Posted by David Farrell (January 20, 2012)
In a spirited opinion piece in today’s Irish Times, Daniel Sullivan takes issue with gender quotas (see here), describing the idea variously as wrong, unworkable and even ‘boneheaded’. He appears to have three main problems with the proposal. Continue reading
By Claire McGing (on behalf of the PSAI Gender and Politics specialist group)
The recent failure of the talented Labour Dublin City councillor Rebecca Moynihan to win a nomination to run in Dublin South-Central in the upcoming general election (the three candidates who were selected are all male councillors) has once again raised questions about the lack of female candidates in Irish elections. Women have always been a minority in Irish electoral contests and subsequent sites of political representation. That is not to say that there are not other demographic deficits in politics – there is also a distinct lack of candidates and politicians from groups such as the youth, the working class, the disabled, etc. However, women make up 51% of the Irish population and cross-cut all other groups, yet not even a third of candidates for any of the parties in the last general election were female. Continue reading
Sarah Carey’s article in today’s Irish Times is the latest contribution in the debate on whether we should consider adopting party-level gender quotas for the nomination of candidates. This article appears to me to be a particularly striking example of the combative rhetorical strategies that both sides of the debate have employed. Several opinion pieces on this topic have followed the structure: I am for/against gender quotas – now let me tell you why they are wonderful/terrible.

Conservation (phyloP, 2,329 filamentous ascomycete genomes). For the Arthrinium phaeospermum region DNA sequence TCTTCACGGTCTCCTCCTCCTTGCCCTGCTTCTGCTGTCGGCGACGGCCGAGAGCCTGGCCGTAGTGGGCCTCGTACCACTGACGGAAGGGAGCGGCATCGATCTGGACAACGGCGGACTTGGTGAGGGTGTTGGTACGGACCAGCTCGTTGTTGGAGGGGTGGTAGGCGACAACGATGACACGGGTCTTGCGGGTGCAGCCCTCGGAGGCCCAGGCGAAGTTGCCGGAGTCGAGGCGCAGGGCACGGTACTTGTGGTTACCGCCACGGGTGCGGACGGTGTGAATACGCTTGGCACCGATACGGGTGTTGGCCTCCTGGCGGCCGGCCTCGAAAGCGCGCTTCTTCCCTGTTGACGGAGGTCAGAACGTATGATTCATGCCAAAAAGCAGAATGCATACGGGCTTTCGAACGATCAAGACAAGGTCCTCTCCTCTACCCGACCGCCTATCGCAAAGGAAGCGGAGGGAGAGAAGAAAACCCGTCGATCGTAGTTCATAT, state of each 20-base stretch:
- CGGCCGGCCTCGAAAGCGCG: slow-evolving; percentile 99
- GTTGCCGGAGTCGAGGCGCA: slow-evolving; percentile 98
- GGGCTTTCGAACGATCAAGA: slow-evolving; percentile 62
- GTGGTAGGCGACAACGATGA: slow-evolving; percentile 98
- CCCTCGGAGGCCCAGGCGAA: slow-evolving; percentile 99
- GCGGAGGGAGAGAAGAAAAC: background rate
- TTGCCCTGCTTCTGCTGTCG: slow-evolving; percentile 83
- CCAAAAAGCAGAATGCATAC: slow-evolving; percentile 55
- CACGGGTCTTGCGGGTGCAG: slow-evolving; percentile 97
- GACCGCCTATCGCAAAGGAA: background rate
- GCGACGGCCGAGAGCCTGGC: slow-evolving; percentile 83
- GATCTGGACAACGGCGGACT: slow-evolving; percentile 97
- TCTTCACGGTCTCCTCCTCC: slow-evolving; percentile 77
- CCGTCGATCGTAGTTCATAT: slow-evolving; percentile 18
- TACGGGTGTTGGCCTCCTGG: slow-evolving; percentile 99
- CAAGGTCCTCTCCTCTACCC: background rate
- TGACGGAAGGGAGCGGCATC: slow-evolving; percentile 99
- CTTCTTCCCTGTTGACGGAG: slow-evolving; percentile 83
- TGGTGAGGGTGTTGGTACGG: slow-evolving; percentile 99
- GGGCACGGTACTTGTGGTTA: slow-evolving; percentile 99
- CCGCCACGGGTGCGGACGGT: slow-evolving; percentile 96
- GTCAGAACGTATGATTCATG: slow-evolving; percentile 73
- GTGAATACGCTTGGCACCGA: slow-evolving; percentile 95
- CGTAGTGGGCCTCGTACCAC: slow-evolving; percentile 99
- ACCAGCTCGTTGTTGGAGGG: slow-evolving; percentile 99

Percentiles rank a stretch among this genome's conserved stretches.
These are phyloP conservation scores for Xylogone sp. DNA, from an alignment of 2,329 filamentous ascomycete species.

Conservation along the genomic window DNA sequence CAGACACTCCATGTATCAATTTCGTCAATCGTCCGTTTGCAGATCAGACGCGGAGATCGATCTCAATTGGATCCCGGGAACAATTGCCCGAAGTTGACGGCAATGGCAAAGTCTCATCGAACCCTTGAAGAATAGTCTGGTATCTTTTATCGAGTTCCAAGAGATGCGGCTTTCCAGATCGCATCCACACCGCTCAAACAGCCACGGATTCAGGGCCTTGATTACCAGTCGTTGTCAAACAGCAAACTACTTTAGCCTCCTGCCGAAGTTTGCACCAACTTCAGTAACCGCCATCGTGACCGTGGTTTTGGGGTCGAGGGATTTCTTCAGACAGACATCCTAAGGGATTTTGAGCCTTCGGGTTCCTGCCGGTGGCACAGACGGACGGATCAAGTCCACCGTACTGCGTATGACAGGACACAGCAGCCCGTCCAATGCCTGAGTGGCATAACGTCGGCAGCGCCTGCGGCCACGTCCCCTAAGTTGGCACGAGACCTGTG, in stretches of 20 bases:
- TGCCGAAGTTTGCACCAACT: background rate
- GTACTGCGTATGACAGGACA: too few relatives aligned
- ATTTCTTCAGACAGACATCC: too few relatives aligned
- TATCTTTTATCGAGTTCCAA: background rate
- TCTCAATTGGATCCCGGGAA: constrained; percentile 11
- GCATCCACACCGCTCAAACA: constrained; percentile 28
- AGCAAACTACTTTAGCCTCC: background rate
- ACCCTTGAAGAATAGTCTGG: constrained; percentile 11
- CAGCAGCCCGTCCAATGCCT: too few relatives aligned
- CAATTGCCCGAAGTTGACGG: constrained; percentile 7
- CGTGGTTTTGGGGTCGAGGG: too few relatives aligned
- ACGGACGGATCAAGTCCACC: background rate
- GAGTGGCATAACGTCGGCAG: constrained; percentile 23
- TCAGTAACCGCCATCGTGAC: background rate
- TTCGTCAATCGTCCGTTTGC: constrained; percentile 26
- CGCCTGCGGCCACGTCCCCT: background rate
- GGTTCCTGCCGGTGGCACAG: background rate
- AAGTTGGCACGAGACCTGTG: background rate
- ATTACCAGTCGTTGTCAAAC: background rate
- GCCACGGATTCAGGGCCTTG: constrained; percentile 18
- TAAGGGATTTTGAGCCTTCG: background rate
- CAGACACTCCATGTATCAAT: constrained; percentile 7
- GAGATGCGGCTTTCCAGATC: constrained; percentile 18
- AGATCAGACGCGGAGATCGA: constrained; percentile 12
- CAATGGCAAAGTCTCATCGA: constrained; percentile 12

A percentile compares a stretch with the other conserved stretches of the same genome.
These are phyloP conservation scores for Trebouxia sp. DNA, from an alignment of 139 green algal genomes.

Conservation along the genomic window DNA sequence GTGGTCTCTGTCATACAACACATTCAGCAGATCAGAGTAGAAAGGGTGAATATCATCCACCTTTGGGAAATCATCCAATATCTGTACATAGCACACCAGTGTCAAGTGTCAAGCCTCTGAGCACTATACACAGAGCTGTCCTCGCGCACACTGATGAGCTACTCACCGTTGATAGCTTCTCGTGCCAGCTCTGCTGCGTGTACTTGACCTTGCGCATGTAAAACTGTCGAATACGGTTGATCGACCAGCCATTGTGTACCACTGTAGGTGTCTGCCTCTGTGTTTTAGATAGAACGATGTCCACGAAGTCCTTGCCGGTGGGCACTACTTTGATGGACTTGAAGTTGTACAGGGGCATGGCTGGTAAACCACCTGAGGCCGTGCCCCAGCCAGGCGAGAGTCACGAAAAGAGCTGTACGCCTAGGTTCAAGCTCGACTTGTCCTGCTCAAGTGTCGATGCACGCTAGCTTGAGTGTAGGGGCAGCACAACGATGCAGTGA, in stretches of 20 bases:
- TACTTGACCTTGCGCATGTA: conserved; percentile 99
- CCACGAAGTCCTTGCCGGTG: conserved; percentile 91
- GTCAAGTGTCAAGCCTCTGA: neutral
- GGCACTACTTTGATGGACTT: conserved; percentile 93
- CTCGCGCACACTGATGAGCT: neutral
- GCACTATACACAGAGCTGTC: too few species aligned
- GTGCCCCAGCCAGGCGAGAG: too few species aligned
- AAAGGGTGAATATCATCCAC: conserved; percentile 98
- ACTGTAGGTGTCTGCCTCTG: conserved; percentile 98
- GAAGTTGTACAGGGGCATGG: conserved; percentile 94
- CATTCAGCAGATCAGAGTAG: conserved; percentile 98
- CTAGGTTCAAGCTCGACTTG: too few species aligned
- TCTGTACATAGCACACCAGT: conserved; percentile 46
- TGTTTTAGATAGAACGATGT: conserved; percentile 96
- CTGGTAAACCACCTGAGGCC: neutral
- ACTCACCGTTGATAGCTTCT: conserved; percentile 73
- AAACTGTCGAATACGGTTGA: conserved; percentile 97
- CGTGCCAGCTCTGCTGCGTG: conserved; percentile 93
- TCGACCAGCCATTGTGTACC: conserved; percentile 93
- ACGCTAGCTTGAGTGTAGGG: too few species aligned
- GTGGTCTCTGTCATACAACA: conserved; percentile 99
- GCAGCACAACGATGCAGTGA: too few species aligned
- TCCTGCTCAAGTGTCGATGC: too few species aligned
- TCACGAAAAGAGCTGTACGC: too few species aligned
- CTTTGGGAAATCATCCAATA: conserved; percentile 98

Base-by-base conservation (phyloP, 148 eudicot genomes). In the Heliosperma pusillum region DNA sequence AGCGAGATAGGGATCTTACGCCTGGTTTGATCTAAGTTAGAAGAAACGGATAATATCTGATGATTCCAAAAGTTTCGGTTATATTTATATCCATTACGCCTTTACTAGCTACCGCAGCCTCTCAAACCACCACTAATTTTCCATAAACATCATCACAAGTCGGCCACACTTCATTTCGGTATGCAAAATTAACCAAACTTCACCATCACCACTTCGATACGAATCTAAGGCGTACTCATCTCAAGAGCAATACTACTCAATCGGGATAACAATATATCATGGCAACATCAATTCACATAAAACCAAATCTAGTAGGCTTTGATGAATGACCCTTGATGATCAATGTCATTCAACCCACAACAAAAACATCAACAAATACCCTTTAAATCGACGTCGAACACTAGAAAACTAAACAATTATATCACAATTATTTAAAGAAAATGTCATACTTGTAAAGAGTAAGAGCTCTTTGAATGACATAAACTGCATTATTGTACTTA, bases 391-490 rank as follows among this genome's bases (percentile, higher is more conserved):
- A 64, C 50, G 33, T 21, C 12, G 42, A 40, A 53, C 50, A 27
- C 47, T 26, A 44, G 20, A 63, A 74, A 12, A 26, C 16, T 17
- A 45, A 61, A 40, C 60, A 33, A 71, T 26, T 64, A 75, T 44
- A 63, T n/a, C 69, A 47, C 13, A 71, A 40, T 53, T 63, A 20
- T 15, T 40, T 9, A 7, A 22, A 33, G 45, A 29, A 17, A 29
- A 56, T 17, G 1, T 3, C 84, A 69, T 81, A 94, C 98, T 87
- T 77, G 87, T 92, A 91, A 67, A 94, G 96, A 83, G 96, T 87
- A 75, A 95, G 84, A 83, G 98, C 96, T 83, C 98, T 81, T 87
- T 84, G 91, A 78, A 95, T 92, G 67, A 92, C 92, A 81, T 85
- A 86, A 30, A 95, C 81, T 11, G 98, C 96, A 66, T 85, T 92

Claire McGing and Adrian Kavanagh (August 5, 2010)
A report on trends as to female candidate selection levels for the upcoming 2014 Local Elections can be viewed here.
In light of ongoing discussion in relation to number of female TDs, this piece – a section from an article we wrote on last year’s local elections that we never managed to find a home for (sob!) – might be of interest as it gives an overview of female particicipation in electoral politics at a local level, with specific reference to last year’s contests.
17.1% of all candidates in the 2009 local elections were females. This figure marginally bucks the trend set over the previous two decades of increasing levels of female participation in local electoral contests, wherein female participation rates had increased from 11.0% in 1985 to 14.0% in 1991, 15.6% in 1999 and 18.1% in 2004. Continue reading
David Farrell (July 22, 2010)
The Joint Committee launched its long-anticipated final report (relating to its deliberations over the electoral system) earlier today — running at over 200 pages, with 29 recommendations. There is lots to pick through, but for me the main headlines are the following:
- The establishment of a Citizen’s Assembly to consider electoral reform
- Centralizing and streamlining voter registration, with the use of our PPS numbers
- Lowering voting age to 17 Continue reading
by David Farrell (July 1, 2010)
The Fine Gael leader announced his new front bench earlier today. The details are as follows: Continue reading
In a forthcoming article on the relationship between candidate gender and electoral success in the British Journal of Political Science, Schwindt-Bayer, Malecki, and Crisp look at how gender affects candidate performance in three contexts where PR-STV systems are employed: the lower houses of Malta and Ireland, and the Australian Senate. Continue reading